Most children love to blame someone else for their troubles and mishaps. If they do something wrong or get into trouble then their gut instincts are to put the blame on the next person that they can. Why do they do this? The answer may surprise you. Good parenting and teaching your child to accept responsibility should start at a young age.
Kids make these quick sudden “blame decisions” because they have been taught that accepting self-responsibility is going to have a negative result with their parents. Take a step back when your child gets in trouble. What does he or she say? How often does he say it? Take notice.
Most often, children will say “He did it,” or “It's not my fault,” or “My teacher gave me a bad grade,” etc. If this describes your child then you must examine your own previous attitudes. Consider how you have treated them in the past when trouble would arise.
The realization will then set in that you have punished them in the past whenever they accepted responsibility after getting in trouble. Think about it. You have taught them that when they do something wrong, and admit it, then they will still get punished. Now can you see why they are so quick to blame?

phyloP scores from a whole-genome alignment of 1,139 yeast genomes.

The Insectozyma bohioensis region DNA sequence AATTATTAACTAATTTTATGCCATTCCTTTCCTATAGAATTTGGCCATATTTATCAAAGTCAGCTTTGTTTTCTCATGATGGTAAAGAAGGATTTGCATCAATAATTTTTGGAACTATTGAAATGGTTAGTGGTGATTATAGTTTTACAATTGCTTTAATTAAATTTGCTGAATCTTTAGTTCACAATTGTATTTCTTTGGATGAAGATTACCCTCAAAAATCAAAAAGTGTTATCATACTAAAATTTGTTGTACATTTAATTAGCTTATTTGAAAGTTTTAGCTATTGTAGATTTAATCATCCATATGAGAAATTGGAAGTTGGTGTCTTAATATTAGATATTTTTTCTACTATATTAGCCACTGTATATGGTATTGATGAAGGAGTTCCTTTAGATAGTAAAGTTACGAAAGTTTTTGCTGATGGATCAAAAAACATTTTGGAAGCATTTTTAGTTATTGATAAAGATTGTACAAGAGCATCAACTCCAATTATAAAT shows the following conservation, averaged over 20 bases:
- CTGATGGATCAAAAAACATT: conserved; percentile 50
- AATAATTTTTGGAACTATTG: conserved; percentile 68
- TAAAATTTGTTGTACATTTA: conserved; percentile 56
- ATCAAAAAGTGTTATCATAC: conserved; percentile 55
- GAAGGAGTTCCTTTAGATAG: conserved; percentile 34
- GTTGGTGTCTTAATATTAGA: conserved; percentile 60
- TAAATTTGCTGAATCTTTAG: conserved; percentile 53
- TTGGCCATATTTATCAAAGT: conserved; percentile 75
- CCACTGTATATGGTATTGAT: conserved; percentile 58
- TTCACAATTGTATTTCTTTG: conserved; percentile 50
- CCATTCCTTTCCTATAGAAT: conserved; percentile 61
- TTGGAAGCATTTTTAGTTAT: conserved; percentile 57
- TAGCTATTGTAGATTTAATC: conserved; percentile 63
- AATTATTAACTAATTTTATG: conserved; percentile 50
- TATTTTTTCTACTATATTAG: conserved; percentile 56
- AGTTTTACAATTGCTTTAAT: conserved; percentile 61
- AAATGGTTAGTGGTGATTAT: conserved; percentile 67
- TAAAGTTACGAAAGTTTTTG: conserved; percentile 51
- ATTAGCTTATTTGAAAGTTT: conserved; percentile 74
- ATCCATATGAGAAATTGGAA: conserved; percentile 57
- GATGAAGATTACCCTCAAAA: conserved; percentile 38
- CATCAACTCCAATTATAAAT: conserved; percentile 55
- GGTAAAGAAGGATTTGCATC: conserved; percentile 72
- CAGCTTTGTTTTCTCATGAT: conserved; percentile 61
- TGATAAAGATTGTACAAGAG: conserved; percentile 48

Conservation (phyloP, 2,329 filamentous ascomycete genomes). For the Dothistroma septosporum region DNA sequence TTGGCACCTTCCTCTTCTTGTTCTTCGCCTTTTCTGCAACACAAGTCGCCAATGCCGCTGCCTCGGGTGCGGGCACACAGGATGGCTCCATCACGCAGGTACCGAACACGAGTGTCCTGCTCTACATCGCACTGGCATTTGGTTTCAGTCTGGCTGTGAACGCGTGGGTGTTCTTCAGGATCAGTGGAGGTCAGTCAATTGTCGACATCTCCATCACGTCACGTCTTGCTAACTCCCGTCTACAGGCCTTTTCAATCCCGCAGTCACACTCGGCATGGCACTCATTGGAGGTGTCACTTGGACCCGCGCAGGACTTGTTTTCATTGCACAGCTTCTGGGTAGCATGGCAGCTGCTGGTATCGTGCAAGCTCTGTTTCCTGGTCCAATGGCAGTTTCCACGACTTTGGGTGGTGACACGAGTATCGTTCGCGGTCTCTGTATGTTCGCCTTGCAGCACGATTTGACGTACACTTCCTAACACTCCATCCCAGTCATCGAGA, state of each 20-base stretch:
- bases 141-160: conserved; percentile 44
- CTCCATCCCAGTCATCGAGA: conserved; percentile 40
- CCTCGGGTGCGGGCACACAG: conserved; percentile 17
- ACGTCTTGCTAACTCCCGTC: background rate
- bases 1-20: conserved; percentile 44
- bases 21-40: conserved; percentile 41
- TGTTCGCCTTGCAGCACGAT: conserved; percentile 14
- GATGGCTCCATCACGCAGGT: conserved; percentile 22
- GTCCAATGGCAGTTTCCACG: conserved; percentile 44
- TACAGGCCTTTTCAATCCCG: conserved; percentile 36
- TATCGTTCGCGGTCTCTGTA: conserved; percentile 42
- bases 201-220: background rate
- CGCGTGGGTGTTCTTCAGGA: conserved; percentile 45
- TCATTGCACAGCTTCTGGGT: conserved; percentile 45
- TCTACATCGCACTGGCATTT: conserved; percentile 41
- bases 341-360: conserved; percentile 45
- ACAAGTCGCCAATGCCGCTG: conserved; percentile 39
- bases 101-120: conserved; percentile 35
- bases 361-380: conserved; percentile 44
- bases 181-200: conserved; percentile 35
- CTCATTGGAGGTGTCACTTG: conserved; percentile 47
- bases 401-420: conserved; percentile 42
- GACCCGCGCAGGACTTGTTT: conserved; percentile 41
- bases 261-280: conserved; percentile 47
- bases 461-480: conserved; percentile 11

The young child who spills a glass of juice as a three-year-old, and receives a response of anger and frustration from you, now believes that he is a disappointment and interprets this anger and frustration as rejection.
No child wants to be rejected. And to avoid this “rejection” they will be very quick to put it on somebody else, especially if Mommy and Daddy are going to be mad. Your child will seek out any excuse possible to avoid that kind of reproach. Children always want to be loved.
So what would be a more positive approach to your children if they do something wrong? Let's take the above example if your young child was to drop a glass of juice on the floor. Instead of yelling at him, instead of a slap, instead of a harsh tone of voice, try a more peaceful approach.
A healthy response would be to say “That's ok Adam, we all spill juice sometimes. I know that you did not do this on purpose, now let's get this cleaned up together.” Add to that a smile and a big hug and kiss. Regardless of how many times Adam has spilled something that day or that week, your response should always be the same, loving, caring, understanding.
By doing so you will avoid teaching your child to avoid responsibility out of fear of being slapped, yelled at, or criticized. These actions will also go a long way into both the development of his self-esteem and your parent-child relationship. It is a great investment in your child.